After joining Enders and Weller at the Children's Hospital, Boston, in 1948, Robbins helped solve the difficult problem of propagating viruses--then known to grow only in living organisms--in laboratory suspensions of actively metabolizing cells in nutrient solutions. At that time it was believed that the virus responsible for poliomyelitis grew and multiplied only in mammalian nerve tissue, which is highly insusceptible to maintenance outside the living animal. By 1952 Robbins and his colleagues had succeeded in cultivating the virus in mixtures of human embryonic skin and muscle tissue suspended in cell cultures, dramatically demonstrating that the polio virus subsists in extraneural tissue, only later attacking the lower part of the brain and sections of the spinal cord.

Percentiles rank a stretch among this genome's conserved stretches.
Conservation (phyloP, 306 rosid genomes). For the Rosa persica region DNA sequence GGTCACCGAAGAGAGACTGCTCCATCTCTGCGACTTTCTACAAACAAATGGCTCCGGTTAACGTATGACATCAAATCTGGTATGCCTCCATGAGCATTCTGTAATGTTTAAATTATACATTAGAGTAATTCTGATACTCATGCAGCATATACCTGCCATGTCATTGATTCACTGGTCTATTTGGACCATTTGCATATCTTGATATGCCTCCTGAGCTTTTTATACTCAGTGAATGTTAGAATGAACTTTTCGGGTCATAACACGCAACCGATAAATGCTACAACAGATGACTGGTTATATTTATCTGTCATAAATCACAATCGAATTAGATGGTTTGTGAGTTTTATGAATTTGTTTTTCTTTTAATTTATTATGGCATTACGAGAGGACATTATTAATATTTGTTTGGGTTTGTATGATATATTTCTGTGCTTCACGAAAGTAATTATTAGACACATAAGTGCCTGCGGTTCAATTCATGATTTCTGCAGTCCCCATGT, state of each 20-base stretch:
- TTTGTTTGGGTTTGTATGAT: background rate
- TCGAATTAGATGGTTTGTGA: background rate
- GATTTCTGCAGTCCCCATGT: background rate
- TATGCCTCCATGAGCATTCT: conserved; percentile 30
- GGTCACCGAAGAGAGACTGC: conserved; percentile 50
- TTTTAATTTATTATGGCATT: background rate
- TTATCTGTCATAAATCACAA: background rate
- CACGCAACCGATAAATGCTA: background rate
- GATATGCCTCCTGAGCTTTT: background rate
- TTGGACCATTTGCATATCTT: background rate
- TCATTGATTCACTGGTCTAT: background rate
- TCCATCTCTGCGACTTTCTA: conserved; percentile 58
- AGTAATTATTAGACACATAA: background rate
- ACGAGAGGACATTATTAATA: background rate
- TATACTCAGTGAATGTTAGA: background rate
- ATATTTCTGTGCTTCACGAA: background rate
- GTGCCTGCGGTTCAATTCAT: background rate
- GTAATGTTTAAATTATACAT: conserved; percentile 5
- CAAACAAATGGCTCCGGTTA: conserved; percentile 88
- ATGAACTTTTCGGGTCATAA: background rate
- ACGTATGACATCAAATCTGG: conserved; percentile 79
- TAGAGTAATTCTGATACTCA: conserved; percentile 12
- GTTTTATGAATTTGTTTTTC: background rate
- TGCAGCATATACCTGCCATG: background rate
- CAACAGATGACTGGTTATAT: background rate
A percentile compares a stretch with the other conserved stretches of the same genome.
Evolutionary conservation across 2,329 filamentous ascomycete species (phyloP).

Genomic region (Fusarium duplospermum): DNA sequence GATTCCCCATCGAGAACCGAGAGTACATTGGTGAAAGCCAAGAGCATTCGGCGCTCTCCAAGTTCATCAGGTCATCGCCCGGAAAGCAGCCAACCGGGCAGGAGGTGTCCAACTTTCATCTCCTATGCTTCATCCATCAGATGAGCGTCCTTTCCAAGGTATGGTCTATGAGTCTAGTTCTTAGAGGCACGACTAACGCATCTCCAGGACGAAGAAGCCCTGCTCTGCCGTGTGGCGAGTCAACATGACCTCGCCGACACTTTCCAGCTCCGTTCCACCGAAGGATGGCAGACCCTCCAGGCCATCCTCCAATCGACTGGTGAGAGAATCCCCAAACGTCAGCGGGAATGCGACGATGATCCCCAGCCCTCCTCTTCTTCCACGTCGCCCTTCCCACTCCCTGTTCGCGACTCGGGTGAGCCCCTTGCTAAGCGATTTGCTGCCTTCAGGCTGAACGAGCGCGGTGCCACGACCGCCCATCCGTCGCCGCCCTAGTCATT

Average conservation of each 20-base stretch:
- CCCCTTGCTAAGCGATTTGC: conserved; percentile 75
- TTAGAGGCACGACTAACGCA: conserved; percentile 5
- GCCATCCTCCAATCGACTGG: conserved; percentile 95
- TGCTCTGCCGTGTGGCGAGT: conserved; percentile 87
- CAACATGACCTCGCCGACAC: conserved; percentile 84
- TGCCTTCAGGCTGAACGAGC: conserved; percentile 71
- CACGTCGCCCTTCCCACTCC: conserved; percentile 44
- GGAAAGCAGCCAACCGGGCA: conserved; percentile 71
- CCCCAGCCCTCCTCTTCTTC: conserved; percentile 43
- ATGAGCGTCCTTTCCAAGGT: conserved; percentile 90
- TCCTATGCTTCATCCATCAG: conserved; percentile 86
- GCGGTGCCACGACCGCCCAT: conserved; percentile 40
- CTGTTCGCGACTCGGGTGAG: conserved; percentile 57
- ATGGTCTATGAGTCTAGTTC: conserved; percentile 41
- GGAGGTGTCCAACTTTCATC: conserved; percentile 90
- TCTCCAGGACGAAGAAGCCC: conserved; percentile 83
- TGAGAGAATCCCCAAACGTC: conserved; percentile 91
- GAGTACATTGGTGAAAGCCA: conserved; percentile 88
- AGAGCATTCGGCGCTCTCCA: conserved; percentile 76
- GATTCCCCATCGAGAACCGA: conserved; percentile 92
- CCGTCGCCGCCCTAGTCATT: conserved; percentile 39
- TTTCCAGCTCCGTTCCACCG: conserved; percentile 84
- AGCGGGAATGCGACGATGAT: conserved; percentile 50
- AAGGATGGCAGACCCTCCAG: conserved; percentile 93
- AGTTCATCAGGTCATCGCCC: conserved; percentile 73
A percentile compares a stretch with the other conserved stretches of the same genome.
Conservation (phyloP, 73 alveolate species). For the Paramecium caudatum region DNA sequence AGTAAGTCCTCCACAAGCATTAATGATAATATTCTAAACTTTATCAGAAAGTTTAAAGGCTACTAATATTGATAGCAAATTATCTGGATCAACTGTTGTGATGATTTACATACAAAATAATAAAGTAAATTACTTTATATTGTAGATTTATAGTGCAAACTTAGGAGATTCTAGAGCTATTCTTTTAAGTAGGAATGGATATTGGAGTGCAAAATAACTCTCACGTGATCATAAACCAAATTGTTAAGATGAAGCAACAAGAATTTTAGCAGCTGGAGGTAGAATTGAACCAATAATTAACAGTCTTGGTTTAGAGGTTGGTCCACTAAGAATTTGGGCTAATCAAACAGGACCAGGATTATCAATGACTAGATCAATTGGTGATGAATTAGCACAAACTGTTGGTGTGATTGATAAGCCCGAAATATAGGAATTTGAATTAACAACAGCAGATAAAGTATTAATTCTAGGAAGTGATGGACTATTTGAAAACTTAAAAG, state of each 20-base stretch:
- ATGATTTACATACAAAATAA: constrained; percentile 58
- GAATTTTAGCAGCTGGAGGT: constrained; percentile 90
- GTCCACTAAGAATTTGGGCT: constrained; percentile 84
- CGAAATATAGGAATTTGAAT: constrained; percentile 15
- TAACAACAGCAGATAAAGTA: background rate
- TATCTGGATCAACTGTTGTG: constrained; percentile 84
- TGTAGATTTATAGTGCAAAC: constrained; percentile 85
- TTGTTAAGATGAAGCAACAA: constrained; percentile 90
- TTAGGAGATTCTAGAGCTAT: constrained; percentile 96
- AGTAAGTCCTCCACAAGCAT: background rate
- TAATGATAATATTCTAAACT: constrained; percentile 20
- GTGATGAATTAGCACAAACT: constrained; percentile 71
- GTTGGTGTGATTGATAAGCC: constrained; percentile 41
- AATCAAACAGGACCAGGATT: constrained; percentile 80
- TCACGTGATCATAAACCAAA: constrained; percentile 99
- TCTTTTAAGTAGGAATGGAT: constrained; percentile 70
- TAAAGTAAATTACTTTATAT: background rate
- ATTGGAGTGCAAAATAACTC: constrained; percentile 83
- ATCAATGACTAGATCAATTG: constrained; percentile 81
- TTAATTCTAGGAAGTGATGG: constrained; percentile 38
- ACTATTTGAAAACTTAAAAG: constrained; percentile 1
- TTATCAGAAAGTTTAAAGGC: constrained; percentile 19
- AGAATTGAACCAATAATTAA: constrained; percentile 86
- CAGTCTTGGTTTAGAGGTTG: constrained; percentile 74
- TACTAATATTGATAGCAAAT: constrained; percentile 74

Robbins served as director of the department of pediatrics and contagious
diseases at the Cleveland Metropolitan General Hospital (1952-66) and
as professor of pediatrics (1952-80) and dean (1966-80) at the Case
Western Reserve University School of Medicine, Cleveland, Ohio.
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